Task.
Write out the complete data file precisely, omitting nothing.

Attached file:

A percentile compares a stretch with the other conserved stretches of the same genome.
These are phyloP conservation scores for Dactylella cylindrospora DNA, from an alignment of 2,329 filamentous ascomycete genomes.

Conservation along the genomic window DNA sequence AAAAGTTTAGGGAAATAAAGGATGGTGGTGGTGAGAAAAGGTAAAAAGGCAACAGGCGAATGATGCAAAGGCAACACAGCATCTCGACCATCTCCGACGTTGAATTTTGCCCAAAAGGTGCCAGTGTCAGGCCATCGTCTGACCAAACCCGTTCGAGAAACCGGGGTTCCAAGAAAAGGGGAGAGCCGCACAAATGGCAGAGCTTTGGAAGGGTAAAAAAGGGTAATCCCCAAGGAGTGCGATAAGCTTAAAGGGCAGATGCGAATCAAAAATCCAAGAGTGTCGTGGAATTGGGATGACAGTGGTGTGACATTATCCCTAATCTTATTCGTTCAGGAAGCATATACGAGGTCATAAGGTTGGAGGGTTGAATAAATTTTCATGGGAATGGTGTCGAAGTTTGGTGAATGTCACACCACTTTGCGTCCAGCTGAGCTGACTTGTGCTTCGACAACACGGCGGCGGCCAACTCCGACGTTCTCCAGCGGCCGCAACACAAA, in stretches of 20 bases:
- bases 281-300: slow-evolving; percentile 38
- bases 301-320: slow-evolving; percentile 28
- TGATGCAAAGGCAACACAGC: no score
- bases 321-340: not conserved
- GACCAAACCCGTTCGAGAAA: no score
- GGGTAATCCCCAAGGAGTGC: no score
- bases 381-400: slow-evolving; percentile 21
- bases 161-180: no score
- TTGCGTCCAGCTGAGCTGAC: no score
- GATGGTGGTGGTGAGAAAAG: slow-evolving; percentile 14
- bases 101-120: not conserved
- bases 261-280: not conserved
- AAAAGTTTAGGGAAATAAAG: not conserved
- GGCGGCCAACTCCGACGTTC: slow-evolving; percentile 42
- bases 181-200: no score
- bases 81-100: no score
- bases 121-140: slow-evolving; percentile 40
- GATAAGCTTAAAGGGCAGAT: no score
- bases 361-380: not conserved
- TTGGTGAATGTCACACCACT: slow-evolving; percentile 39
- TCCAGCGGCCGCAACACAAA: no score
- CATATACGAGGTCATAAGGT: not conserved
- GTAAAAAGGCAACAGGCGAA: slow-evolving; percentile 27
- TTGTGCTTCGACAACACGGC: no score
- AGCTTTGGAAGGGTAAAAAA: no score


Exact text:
A percentile compares a stretch with the other conserved stretches of the same genome.
These are phyloP conservation scores for Dactylella cylindrospora DNA, from an alignment of 2,329 filamentous ascomycete genomes.

Conservation along the genomic window DNA sequence AAAAGTTTAGGGAAATAAAGGATGGTGGTGGTGAGAAAAGGTAAAAAGGCAACAGGCGAATGATGCAAAGGCAACACAGCATCTCGACCATCTCCGACGTTGAATTTTGCCCAAAAGGTGCCAGTGTCAGGCCATCGTCTGACCAAACCCGTTCGAGAAACCGGGGTTCCAAGAAAAGGGGAGAGCCGCACAAATGGCAGAGCTTTGGAAGGGTAAAAAAGGGTAATCCCCAAGGAGTGCGATAAGCTTAAAGGGCAGATGCGAATCAAAAATCCAAGAGTGTCGTGGAATTGGGATGACAGTGGTGTGACATTATCCCTAATCTTATTCGTTCAGGAAGCATATACGAGGTCATAAGGTTGGAGGGTTGAATAAATTTTCATGGGAATGGTGTCGAAGTTTGGTGAATGTCACACCACTTTGCGTCCAGCTGAGCTGACTTGTGCTTCGACAACACGGCGGCGGCCAACTCCGACGTTCTCCAGCGGCCGCAACACAAA, in stretches of 20 bases:
- bases 281-300: slow-evolving; percentile 38
- bases 301-320: slow-evolving; percentile 28
- TGATGCAAAGGCAACACAGC: no score
- bases 321-340: not conserved
- GACCAAACCCGTTCGAGAAA: no score
- GGGTAATCCCCAAGGAGTGC: no score
- bases 381-400: slow-evolving; percentile 21
- bases 161-180: no score
- TTGCGTCCAGCTGAGCTGAC: no score
- GATGGTGGTGGTGAGAAAAG: slow-evolving; percentile 14
- bases 101-120: not conserved
- bases 261-280: not conserved
- AAAAGTTTAGGGAAATAAAG: not conserved
- GGCGGCCAACTCCGACGTTC: slow-evolving; percentile 42
- bases 181-200: no score
- bases 81-100: no score
- bases 121-140: slow-evolving; percentile 40
- GATAAGCTTAAAGGGCAGAT: no score
- bases 361-380: not conserved
- TTGGTGAATGTCACACCACT: slow-evolving; percentile 39
- TCCAGCGGCCGCAACACAAA: no score
- CATATACGAGGTCATAAGGT: not conserved
- GTAAAAAGGCAACAGGCGAA: slow-evolving; percentile 27
- TTGTGCTTCGACAACACGGC: no score
- AGCTTTGGAAGGGTAAAAAA: no score